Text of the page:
Tag Archives: statistics

Divorce Rates are Declining, and Why Stats are Overrated

One of the biggest myths I frequently hear reported is that half of all marriages end in divorce. Analysts at McCrindle Research report that the divorce rate is one in three, not one in two.  “Marriages are actually doing better these days and the divorce rates are declining and have been for more than 30 years,” says social analyst Mark McCrindle.

The “one in two marriages will fail” is an example of a myth perpetuated by careless reporting of statistics. McCrindle says myths become accepted because the numbers give them “an element of believability.”

What harm is there to believing incorrect facts about marriage? Plenty. Couples enter marriage with lower expectations when they hear divorce rates of 50 percent and higher. Some decide it’s not even worth the risk of marriage, because they fear divorce is inevitable. I hear many young people questioning why they would get married when they lived through a family breakdown and/or hear the difficult odds of marital success. And others decide not to fight for their marriage or commit during difficulties, because they don’t believe they will succeed “against the odds.” Incorrect stats can therefore lead to lower marriage rates and higher divorce rates.

Research was carried out by the Australian Bureau of Statistics-based research to disprove five commonly accepted, but incorrect assumptions often heard in daily life. Two of the assumptions related to marriage. Other than the divorce rate, the other myth relates to the “seven-year itch” when people believe most divorces occur. In fact, researchers say divorce comes after an average of 12.3 years. To read about the other myths, read the Herald Sun article here.

Keep in mind that “on average” means that many last longer, and many don’t last as long. If many couples divorce in the first year, that brings the average marriage length way down. If a “median” is reported, that means half of the cases fall above this time period, and half fall below it. It doesn’t mean that time period for divorce is the most frequent.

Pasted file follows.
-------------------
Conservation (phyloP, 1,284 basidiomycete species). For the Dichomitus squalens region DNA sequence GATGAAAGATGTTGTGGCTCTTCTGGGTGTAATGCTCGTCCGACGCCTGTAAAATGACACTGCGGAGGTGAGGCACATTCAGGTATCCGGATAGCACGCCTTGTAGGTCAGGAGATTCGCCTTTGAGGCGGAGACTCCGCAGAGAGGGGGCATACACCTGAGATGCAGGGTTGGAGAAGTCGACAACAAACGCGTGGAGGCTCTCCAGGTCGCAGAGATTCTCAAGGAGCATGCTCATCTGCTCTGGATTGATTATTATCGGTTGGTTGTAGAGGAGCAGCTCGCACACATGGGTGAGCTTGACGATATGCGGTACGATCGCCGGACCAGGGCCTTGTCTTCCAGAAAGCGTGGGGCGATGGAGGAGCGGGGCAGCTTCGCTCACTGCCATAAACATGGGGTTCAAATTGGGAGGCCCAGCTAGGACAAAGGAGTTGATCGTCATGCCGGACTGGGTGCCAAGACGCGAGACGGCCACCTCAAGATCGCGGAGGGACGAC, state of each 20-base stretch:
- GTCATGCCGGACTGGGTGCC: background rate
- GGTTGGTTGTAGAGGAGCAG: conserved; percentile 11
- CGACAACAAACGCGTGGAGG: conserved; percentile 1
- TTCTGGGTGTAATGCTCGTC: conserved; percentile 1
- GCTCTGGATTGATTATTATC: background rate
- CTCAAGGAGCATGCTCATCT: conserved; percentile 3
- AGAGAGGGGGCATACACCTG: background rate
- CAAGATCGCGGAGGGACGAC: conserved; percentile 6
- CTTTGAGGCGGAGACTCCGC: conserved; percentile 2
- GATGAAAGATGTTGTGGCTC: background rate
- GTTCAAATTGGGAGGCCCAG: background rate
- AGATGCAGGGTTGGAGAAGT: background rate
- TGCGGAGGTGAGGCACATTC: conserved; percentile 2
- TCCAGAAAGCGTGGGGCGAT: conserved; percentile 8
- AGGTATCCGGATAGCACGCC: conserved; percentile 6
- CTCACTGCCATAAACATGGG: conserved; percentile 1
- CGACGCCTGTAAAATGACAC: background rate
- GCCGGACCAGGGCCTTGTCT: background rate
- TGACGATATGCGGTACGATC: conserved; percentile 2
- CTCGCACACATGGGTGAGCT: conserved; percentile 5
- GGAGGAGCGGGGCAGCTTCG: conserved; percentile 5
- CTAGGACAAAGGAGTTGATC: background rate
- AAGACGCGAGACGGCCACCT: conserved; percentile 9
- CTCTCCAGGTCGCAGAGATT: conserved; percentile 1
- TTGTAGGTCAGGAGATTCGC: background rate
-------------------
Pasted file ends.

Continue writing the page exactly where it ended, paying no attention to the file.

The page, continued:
The U.S. Census reports that roughly one in five adults has ever been divorced.

What’s the point?

The takeaway is read/share your data with a skeptical eye, and to not perpetuate myths like “half of all marriages end in divorce.” Plenty of people complain about the difficulties of marriage, but if you have a strong marriage, don’t be shy about encouraging others. Be a positive voice for marriage where you work, in your church, in your home, and your words will have a ripple effect. Share blog posts with a couple who might find them helpful, along with a short email. Or consider mentoring a younger couple if you have a strong marriage.

If you know a couple who is planning to get married, realize that they are hearing many negative comments about the odds of their eventual success. Counter that with loving comments and positivity. No couple wants to be a part of a statistic; they want to know their union is unique and celebrated.

Lori Lowe is the author of First Kiss to Lasting Bliss: Hope & Inspiration for Your Marriage. The book tells the true stories that demonstrate that marriage can thrive even in the most difficult circumstances. Learn from 12 inspiring couples who experienced child loss, infidelity, drug addiction, cancer, financial crises, brain injury, stranger rape, military service, infertility, opposing religions, unsupportive families, interracial relationships, raising special-needs children, and much more. These couples found the pressures of life didn’t destroy them; instead, they crystallized their commitment to each other. Available from Amazon.com or at your favorite e-book retailer.

Photo by Photostock courtesy of Freedigitalphotos.net.